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The chemotherapy drug cisplatin is used to treat a wide variety of cancers; however, it has a number of side effects, such as damage to hearing or balance functions of the ear defined as ototoxicity, that can limit its use. The goal of this study was to use larval zebrafish as an in vivo model to investigate whether conjugation to gold nanoparticles (AuNPs) reduces cisplatin’s ototoxicity. AuNPs-cisplatin conjugates were synthesized using a seeded-growth approach, and the loading of cisplatin on the nanoparticles was measured by inductively coupled plasma optical emission spectroscopy (ICP-OES). The conjugates synthesized were found to contain too low of a concentration of cisplatin to perform ototoxicity testing with. The results of systemic toxicity assays showed that the high (> 5 nM NPs) concentrations of AuNPs in the conjugates were themselves acutely toxic to zebrafish larvae. The findings suggest that severe systemic toxicity reduces the feasibility of using larval zebrafish as a model to study the effects of AuNPs at high (> 5 nM NPs) concentrations, providing important information about the concentration- dependence of AuNPs toxicity. However, no conclusions could be made about whether nanoconjugation reduces cisplatin’s ototoxicity.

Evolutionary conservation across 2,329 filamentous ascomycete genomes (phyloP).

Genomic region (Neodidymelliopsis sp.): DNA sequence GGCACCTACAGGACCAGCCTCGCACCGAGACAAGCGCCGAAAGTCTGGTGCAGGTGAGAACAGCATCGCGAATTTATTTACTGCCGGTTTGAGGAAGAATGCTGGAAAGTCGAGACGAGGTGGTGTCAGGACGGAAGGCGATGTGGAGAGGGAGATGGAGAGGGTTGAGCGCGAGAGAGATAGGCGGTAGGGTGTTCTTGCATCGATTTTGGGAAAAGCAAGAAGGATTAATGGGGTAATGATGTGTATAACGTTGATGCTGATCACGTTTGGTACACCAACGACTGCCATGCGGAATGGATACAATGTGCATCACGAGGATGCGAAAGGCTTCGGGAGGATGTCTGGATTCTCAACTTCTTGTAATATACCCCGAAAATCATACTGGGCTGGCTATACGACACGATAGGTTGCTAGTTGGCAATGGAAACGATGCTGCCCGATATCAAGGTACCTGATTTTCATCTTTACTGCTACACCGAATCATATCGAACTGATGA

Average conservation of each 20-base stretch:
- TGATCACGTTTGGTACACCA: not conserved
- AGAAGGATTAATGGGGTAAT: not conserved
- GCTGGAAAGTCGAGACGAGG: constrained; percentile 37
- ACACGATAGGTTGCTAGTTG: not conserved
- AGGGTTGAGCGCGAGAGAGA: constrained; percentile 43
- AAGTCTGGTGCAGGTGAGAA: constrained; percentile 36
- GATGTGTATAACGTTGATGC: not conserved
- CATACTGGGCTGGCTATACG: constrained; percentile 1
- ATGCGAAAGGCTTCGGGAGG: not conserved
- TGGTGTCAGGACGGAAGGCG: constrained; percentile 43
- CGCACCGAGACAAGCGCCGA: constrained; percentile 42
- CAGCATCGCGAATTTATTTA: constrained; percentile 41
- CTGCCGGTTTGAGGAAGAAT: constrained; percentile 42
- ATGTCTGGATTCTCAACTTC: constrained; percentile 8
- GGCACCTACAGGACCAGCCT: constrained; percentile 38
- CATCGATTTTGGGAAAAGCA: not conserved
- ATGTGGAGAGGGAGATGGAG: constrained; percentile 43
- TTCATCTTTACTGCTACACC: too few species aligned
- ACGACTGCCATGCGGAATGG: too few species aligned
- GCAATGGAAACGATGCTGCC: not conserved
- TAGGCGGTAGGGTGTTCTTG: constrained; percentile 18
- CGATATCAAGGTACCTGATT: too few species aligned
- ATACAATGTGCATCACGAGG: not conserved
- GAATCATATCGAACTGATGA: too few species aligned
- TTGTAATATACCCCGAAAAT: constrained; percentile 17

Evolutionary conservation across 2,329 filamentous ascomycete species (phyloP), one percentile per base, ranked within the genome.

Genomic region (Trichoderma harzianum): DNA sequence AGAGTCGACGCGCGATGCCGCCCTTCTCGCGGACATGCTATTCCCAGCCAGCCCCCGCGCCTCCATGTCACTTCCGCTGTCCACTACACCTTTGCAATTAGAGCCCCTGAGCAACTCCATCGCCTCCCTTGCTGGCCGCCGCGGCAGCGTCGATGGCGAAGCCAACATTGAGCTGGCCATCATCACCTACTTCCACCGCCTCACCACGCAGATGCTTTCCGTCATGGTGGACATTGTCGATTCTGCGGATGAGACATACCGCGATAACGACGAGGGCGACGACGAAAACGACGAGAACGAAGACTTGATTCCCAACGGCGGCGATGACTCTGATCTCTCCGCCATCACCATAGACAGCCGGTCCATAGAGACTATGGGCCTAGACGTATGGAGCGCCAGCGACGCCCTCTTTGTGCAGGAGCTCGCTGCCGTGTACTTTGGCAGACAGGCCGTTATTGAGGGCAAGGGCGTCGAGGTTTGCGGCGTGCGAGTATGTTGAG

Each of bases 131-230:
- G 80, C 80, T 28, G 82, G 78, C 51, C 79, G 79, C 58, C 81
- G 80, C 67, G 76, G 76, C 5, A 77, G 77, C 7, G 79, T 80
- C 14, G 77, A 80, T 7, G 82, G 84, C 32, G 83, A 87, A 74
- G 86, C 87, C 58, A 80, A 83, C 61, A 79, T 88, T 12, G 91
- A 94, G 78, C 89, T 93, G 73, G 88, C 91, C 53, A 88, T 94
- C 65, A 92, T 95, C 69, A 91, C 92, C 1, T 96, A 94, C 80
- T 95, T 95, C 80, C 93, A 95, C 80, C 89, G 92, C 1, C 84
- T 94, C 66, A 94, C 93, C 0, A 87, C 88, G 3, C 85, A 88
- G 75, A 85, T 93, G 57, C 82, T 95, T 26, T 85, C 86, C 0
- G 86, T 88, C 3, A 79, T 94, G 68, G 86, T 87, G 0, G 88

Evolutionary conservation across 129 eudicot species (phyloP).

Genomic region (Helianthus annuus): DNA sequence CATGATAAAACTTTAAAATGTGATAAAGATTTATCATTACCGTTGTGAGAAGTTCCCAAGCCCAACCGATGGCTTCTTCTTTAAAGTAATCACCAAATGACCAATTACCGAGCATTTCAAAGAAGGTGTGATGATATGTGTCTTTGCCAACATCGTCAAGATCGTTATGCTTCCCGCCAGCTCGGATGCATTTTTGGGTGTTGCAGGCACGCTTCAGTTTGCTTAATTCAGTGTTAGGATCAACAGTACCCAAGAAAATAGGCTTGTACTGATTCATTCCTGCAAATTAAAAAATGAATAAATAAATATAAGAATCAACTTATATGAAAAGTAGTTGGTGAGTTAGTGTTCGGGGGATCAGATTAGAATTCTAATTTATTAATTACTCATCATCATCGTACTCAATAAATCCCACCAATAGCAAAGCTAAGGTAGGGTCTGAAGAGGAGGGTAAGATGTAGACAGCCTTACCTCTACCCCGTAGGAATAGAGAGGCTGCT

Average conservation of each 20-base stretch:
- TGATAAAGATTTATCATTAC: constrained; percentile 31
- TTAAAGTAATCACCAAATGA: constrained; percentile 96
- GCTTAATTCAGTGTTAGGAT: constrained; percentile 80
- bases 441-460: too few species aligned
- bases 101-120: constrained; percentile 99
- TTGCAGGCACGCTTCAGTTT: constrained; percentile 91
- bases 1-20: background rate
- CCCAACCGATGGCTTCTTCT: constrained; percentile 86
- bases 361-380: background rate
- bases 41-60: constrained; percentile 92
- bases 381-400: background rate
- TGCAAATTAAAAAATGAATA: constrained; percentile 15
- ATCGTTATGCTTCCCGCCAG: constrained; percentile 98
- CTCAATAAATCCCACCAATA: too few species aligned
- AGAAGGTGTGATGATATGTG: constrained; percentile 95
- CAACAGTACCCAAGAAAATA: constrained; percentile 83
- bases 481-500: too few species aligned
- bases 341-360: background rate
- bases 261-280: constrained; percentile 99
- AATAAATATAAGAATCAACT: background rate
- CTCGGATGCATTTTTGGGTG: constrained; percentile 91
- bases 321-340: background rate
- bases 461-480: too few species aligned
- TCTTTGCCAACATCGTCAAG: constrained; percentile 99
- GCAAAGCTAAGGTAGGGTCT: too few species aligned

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Williams, Jasper Zee, "Preparation of Gold Nanoparticle-Cisplatin Conjugates and Investigation of their Toxicity in Zebrafish" (2014). Senior Projects Spring 2014. 24.